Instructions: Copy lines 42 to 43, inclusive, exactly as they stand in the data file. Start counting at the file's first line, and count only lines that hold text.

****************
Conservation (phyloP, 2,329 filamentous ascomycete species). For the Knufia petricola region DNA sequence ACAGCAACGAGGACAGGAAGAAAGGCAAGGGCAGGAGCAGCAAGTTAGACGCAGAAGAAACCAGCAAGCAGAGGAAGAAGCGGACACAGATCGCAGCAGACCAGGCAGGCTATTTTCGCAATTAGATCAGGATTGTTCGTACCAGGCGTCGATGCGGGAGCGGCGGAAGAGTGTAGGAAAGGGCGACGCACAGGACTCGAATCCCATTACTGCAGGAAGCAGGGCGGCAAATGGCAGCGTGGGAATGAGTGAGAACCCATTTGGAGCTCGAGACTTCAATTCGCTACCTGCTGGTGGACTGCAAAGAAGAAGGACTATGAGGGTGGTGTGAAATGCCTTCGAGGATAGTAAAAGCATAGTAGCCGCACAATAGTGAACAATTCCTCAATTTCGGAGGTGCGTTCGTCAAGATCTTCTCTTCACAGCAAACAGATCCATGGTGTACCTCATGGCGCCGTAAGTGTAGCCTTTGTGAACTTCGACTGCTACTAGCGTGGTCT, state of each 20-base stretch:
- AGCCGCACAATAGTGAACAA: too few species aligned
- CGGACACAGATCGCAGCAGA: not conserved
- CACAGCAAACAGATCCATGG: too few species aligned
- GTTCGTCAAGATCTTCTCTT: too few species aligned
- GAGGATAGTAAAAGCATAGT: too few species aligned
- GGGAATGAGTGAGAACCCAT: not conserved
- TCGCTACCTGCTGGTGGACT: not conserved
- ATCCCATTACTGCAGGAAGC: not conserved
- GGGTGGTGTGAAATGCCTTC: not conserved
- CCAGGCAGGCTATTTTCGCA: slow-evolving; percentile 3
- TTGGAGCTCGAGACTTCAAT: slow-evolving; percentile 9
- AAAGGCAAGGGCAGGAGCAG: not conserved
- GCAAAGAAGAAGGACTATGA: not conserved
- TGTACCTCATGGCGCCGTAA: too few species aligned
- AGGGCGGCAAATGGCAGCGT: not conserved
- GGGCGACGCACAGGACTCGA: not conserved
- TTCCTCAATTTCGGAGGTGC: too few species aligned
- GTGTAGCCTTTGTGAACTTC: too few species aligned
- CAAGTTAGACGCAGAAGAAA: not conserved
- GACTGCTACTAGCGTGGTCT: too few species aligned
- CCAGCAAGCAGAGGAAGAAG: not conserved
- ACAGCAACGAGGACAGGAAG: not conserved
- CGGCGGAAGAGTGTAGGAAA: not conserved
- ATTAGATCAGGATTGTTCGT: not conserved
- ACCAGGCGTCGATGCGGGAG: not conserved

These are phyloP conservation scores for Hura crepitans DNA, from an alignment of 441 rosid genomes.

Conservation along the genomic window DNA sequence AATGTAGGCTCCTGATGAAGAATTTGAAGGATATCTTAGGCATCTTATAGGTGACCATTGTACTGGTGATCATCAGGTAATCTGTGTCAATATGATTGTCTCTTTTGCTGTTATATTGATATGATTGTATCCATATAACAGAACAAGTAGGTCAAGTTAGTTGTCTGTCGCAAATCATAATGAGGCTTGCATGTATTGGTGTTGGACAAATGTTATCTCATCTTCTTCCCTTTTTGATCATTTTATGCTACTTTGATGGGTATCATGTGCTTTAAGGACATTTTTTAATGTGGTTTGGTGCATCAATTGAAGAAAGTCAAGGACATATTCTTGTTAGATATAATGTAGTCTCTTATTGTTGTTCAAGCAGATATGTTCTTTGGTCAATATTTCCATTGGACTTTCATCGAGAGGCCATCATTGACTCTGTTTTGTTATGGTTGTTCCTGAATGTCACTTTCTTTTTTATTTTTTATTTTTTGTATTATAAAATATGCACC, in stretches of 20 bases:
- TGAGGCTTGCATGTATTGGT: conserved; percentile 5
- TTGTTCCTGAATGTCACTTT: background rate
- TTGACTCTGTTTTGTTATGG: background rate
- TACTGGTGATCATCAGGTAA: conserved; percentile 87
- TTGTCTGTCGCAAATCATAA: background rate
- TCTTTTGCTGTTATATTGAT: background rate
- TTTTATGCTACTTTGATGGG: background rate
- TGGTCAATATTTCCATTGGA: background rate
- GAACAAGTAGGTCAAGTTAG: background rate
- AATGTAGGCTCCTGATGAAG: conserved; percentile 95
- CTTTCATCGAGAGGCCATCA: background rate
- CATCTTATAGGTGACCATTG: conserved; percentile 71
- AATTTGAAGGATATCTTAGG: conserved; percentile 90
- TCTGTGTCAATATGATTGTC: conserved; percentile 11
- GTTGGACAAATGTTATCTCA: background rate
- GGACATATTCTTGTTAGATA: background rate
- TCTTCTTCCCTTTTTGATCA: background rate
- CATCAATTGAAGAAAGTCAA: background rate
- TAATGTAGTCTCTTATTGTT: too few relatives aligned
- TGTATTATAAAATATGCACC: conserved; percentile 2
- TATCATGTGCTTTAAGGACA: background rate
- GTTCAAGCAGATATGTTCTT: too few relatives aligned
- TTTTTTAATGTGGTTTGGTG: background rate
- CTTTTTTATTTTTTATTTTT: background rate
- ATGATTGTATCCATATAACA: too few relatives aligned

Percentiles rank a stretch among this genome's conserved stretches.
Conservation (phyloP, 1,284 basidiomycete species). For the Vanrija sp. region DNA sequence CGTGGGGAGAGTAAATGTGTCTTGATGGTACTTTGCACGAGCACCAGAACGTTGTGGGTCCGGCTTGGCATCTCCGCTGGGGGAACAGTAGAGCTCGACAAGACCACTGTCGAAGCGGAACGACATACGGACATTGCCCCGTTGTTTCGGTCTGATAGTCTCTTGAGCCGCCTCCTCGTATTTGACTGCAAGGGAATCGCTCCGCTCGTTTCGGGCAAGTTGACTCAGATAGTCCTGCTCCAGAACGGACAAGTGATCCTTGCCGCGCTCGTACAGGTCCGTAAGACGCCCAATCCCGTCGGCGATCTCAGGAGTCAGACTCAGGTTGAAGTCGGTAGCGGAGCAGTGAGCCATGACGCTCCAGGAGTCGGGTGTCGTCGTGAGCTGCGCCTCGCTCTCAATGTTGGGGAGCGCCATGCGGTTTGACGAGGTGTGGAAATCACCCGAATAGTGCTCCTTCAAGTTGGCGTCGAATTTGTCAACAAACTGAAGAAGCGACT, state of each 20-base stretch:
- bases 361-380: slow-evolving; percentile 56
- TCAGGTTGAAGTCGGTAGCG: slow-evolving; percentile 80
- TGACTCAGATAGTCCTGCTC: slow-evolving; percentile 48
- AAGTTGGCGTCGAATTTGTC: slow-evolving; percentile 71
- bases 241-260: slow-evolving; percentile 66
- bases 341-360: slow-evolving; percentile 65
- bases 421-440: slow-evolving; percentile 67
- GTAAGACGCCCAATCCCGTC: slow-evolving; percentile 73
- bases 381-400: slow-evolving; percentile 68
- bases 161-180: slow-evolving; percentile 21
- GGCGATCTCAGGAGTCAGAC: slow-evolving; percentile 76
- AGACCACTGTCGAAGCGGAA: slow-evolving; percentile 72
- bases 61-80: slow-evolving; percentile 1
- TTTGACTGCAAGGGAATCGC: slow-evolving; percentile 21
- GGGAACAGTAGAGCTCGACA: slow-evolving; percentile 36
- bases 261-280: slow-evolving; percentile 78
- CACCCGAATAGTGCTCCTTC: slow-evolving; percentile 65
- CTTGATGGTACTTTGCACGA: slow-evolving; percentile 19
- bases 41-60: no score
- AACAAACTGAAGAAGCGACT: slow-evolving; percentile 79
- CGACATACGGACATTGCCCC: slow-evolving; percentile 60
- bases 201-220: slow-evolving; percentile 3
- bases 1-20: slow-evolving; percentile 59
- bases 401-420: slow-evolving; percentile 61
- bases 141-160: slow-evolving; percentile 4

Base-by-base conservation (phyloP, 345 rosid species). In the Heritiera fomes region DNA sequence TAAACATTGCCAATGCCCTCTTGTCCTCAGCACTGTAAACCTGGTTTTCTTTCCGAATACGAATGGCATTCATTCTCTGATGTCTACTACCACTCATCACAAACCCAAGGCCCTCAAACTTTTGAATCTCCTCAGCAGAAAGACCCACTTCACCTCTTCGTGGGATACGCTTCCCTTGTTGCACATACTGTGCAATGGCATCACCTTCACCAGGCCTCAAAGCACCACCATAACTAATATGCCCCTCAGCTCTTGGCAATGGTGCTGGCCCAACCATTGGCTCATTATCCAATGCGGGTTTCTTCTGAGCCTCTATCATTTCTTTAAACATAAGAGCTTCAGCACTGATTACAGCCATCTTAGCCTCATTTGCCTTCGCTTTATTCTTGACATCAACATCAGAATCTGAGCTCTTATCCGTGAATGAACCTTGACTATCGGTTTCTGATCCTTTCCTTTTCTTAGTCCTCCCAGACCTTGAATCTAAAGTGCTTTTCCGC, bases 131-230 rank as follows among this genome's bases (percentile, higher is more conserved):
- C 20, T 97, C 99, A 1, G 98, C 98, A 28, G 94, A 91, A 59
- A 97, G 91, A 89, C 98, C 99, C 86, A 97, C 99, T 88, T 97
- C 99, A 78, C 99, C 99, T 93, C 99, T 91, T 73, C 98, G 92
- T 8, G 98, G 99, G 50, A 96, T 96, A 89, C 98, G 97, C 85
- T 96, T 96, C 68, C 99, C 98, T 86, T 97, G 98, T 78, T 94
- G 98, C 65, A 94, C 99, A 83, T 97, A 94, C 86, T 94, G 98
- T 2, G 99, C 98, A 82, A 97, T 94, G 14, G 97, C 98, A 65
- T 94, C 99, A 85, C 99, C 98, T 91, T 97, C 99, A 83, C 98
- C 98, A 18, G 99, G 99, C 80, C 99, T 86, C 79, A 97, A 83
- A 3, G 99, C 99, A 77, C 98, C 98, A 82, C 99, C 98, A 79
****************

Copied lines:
- TCTGTGTCAATATGATTGTC: conserved; percentile 11
- GTTGGACAAATGTTATCTCA: background rate